A motor’s continuous torque is determined by calculating the root mean square of all the torques. One of the most important factors is the required torque when sizing a motor. Motor torque-speed curves outline two primary areas of permissible torque: continuous and intermittent. Intermittent motor torque is allowed only for a short time and in most cases is the torque required during acceleration.
Torque During Acceleration
The maximum required motor torque often comes when the load is being accelerated. The total torque during acceleration takes into account the inertia of the system being moved and the motor’s acceleration.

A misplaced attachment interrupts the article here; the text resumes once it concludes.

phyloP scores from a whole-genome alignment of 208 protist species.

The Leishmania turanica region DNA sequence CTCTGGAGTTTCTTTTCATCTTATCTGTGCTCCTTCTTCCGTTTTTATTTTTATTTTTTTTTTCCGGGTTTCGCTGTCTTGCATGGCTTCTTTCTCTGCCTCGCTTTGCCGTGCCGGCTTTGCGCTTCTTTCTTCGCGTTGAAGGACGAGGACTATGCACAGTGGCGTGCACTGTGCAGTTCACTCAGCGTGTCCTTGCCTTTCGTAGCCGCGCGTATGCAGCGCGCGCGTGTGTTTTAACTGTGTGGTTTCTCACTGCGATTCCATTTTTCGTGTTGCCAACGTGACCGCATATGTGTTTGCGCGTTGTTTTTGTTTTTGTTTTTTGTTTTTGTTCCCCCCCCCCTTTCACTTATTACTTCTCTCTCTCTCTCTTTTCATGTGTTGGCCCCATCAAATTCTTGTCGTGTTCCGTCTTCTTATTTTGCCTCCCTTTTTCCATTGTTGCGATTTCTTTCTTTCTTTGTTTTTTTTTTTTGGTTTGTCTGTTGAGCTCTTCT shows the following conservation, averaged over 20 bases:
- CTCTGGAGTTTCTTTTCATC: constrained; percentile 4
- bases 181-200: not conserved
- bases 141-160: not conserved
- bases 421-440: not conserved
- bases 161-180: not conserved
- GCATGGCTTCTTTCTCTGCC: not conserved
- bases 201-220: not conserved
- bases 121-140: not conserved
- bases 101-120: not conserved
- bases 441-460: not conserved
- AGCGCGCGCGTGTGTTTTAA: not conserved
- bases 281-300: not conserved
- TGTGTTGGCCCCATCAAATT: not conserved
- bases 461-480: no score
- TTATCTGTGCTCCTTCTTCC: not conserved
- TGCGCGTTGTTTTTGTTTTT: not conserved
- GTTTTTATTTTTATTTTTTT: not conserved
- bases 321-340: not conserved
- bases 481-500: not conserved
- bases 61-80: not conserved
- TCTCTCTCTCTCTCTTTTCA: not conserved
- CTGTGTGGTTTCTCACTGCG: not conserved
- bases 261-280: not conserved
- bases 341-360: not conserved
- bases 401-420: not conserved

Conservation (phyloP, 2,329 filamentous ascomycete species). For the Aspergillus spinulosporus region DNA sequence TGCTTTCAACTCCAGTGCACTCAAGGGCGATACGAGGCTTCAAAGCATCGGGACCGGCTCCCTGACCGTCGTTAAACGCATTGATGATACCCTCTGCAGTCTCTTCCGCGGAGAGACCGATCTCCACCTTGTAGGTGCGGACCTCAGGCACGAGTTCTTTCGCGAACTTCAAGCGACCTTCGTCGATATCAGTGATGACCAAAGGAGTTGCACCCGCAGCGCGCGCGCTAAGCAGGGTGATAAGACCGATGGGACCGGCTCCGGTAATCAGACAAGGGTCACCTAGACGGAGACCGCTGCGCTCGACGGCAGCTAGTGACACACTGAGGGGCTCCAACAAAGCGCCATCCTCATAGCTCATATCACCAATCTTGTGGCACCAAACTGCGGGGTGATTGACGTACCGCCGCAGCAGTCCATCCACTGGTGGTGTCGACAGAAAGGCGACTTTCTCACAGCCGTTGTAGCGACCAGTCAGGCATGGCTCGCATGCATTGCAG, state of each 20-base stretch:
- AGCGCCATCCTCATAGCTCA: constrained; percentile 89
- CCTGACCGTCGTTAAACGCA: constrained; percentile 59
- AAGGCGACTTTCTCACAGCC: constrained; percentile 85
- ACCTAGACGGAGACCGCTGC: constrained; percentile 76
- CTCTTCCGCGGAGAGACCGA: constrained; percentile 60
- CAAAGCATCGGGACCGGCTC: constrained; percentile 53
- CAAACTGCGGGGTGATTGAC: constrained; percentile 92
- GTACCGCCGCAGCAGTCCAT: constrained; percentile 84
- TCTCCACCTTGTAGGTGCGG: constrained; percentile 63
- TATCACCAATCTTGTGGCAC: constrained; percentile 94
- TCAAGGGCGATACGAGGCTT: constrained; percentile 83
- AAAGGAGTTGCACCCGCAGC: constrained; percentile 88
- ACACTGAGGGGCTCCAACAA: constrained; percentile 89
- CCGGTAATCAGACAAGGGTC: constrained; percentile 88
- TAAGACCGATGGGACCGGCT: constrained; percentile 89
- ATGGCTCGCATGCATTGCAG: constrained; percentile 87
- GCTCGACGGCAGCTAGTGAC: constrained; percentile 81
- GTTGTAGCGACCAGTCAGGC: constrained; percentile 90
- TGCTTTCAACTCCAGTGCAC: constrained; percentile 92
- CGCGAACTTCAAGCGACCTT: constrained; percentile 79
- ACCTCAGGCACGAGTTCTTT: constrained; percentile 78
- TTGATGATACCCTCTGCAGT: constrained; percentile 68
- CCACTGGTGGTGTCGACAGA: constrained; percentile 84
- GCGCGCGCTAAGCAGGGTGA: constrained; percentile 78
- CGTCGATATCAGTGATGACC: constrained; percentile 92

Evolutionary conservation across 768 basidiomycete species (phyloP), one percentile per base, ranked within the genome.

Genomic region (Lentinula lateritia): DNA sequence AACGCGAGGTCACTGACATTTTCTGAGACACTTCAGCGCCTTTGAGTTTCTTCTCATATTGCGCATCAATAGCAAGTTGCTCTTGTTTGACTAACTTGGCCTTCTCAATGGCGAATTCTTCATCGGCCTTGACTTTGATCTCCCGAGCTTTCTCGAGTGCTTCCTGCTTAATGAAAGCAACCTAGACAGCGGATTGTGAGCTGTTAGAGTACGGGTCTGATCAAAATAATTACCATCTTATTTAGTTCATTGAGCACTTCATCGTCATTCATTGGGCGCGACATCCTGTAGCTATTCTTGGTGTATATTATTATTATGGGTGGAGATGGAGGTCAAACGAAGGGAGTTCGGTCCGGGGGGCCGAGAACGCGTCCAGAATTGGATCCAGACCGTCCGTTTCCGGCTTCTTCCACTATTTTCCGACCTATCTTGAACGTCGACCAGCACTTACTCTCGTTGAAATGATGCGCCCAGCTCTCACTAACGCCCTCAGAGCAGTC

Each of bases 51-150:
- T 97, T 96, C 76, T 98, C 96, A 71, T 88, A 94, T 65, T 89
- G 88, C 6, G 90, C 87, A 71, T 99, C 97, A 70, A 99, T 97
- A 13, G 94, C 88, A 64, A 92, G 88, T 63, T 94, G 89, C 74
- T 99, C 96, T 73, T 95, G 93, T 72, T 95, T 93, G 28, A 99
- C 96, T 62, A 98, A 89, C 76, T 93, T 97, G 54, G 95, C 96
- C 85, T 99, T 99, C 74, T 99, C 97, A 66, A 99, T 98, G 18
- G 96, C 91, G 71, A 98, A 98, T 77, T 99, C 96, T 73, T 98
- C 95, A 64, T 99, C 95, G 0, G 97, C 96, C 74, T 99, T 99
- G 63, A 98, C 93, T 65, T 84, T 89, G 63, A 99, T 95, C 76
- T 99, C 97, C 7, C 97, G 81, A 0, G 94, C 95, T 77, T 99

Torque During Constant Speed
The motor torque required at constant speed is the sum of the torque needed to drive the load, the preload torque of the screw assembly, and the torque due to friction of the support bearings and seals.Drive torque is primarily influenced by the axial load on the screw and the screw’s lead.
The axial load is not only the process force (drilling, punching, etc.), but also includes the force required to move the load. Since most ball screw assemblies use profiled guide rails to support the load, this will simply be the force that the load exerts radially (downward) times the coefficient of friction of the guide.
Torque During Deceleration
Deceleration torque is simply the torque at constant speed minus the torque due to acceleration.
Post time: Jun-06-2019